How do unions and ideas around labor compare between the U.S. and Canada? And how did they come to be as they are today? In his new book, Labor and the Class Idea in the United States and Canada
(Cambridge University Press, 2018), Barry Eidlin
uses a variety of sources, including archives, to construct a comprehensive picture of the historical development of labor and unions in both countries. The book explores individual and structural explanations including the rise of service sector jobs as well as geographical shifts and preferences for unions. Eidlin also explores policy explanations in each country in turn, highlighting important cases and issues like the importance of the first contracts drafted between unions and management. He finds that political institutions, national character, internal union characteristics, and racial divisions help explain differences between the two countries. The book also breaks down trends over time, from party-class alliances in the US and Canada between 1932 -1948 followed by analysis of the period from 1946-1972. Eidlin brings it all together by focusing on class and regime structures from 1911 to 2016. In the conclusion, Eidlin gives general takeaways from the historical data but also leaves the reader with some road maps going forward.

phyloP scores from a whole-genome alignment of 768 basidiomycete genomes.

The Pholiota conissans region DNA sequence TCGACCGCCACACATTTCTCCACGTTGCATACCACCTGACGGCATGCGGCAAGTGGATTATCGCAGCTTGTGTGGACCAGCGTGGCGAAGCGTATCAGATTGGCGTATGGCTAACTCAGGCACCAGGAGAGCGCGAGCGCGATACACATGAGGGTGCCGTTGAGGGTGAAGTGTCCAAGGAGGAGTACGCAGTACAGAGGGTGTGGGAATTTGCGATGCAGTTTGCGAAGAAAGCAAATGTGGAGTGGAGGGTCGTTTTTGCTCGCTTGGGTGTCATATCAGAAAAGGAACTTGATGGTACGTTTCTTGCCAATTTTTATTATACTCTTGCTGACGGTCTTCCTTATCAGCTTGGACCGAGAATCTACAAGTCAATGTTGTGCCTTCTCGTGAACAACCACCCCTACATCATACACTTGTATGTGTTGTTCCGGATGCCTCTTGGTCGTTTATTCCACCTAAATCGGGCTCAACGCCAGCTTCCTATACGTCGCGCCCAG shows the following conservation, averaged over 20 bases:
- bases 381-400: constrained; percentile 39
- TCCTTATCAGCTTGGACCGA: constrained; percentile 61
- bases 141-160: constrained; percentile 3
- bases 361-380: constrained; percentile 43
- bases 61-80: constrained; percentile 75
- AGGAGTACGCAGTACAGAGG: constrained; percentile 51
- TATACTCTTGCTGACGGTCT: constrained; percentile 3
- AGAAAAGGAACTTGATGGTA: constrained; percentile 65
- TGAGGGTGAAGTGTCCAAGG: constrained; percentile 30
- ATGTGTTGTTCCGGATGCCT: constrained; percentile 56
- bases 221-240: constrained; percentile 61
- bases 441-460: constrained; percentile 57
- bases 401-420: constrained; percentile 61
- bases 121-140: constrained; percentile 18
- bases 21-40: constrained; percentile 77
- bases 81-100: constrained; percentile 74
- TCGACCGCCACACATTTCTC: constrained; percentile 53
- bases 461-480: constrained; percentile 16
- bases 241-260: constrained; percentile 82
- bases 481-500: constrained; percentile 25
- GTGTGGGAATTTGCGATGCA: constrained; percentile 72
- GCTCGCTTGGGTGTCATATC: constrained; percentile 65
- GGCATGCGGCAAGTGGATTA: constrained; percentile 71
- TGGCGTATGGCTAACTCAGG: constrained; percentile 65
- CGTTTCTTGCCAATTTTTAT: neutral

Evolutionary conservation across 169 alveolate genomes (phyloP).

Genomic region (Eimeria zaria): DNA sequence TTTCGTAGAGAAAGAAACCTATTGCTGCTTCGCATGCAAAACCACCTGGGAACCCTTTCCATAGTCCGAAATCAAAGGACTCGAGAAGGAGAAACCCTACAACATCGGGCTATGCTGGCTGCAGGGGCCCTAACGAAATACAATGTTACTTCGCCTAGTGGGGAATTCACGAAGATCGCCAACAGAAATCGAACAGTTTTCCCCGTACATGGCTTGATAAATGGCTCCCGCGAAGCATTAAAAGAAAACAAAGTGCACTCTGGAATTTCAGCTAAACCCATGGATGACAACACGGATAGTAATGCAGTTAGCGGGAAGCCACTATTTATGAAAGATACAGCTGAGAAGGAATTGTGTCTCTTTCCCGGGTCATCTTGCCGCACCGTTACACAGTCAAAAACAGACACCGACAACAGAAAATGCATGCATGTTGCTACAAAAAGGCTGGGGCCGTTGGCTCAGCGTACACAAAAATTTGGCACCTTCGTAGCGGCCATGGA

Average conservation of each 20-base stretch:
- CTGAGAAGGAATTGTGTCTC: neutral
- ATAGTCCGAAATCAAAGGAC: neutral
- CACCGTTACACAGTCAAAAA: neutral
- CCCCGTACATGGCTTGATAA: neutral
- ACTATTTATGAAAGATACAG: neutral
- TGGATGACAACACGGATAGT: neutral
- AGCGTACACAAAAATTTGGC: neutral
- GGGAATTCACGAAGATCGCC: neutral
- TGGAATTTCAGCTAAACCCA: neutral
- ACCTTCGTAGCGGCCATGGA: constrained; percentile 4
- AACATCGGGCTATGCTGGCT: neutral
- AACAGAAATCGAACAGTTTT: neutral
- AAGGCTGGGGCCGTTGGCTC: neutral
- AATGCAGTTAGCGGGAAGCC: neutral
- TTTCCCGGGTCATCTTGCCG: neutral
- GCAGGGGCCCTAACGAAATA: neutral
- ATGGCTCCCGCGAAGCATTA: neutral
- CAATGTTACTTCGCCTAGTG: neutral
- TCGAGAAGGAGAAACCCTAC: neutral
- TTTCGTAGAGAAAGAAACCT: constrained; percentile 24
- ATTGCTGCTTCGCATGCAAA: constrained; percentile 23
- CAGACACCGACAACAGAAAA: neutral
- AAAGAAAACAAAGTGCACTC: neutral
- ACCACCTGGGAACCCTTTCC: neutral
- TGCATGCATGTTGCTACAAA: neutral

This book will be of interest to sociologists broadly, but especially those interested in labor and unions. This book would fit perfectly in a graduate level sociology of work class, or one focused on labor history.
Sarah E. Patterson is a postdoc at the University of Western Ontario. You can tweet her at @spattersearch.